One fascinating aspect of HTML is the fact that a web page written for a web browser released 19 years ago will still display fine (pages designed for later browser are much more of a problem). Today we take the ability to have images within a web page for granted, but it was the big innovation of the Mosaic web browser. The tag for inserting images into web-pages was proposed in a simple e-mail from Marc Andreessen:
Required argument is SRC="url".
This names a bitmap or pixmap file for the browser to attempt to pull over the network and interpret as an image, to be embedded in the text at the point of the tag’s occurrence.
An example is:
(There is no closing tag; this is just a standalone tag.)
This tag can be embedded in an anchor like anything else; when that happens, it becomes an icon that’s sensitive to activation just like a regular text anchor.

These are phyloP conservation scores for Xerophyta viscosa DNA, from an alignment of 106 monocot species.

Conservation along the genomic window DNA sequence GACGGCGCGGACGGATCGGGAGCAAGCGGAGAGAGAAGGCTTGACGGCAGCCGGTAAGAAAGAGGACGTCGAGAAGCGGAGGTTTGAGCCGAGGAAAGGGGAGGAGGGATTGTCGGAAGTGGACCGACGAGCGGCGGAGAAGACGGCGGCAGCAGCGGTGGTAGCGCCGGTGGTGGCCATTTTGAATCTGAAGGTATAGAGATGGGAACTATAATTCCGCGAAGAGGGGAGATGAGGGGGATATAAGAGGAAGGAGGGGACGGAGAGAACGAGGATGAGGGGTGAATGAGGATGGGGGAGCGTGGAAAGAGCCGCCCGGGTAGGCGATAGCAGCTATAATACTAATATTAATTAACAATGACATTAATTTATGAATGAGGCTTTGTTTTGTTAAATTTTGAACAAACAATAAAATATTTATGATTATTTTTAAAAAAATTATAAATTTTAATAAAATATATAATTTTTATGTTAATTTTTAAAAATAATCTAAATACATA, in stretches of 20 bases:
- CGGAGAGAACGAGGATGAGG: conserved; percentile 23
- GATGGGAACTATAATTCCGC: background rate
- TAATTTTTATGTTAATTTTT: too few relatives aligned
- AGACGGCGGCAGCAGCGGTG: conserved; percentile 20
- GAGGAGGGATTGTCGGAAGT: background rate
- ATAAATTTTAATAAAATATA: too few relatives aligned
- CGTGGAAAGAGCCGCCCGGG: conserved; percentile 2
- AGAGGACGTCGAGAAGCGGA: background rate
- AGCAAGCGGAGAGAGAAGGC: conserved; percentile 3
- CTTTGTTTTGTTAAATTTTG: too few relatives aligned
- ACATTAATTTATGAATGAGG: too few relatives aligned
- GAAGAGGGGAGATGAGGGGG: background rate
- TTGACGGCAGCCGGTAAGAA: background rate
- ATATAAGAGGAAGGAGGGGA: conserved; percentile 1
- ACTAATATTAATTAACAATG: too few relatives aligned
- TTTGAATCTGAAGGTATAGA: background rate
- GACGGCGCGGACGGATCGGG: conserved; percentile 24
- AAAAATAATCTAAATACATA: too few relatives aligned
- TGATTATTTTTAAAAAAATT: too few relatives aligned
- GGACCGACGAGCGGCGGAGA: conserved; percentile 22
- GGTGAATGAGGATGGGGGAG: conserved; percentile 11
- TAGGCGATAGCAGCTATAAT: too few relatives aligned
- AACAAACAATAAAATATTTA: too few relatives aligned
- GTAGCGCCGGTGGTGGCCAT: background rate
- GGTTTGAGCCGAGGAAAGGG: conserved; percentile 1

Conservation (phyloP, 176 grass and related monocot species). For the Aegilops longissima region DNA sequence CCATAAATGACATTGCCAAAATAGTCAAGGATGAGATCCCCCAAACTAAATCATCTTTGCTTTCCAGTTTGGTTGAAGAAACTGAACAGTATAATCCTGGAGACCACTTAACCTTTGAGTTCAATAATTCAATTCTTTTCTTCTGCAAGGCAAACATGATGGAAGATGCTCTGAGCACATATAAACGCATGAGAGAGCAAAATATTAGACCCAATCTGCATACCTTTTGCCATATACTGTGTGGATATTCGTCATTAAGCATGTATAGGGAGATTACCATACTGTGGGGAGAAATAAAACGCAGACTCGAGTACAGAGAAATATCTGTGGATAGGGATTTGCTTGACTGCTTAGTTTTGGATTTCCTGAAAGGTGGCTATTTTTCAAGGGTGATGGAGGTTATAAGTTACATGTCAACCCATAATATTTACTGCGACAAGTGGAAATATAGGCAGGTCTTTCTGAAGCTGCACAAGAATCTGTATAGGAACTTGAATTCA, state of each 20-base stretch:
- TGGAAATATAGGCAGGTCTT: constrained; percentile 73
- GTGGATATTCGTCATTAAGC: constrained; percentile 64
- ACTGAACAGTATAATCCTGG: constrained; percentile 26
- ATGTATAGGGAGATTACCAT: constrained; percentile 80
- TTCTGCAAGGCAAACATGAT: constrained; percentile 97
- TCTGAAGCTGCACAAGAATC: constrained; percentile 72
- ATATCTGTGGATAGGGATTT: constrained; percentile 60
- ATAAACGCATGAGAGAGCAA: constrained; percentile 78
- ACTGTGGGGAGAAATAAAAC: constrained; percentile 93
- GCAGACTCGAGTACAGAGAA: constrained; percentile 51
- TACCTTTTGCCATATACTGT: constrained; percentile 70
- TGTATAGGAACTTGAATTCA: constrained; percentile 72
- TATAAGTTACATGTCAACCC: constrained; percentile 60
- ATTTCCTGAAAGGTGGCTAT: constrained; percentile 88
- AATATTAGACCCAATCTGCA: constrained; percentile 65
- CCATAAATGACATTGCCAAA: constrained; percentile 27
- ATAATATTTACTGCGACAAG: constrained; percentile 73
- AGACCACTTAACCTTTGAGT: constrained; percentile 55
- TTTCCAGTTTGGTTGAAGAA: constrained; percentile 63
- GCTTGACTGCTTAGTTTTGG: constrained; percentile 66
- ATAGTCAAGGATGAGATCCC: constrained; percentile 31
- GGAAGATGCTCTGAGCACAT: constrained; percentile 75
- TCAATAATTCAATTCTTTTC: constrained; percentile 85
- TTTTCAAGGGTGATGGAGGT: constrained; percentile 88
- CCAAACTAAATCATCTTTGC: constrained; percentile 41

Browsers should be afforded flexibility as to which image formats they support. Xbm and Xpm are good ones to support, for example. If a browser cannot interpret a given format, it can do whatever it wants instead (X Mosaic will pop up a default bitmap as a placeholder).
While the tag was universally adopted, the image formats he suggested were not. No browser I know of supports XPM images, and XBM support is far from universal. If you do not see an image in this post, your browser does not support XBM. This made me curious, so I created a small image test page, it contains the same image (the Telefunken PAL test pattern) in various formats. The image range from esoteric formats like Targa, to old workhorses like Tiff to the newest proposals like WebP. As far as I know, no browser manages to display all the images.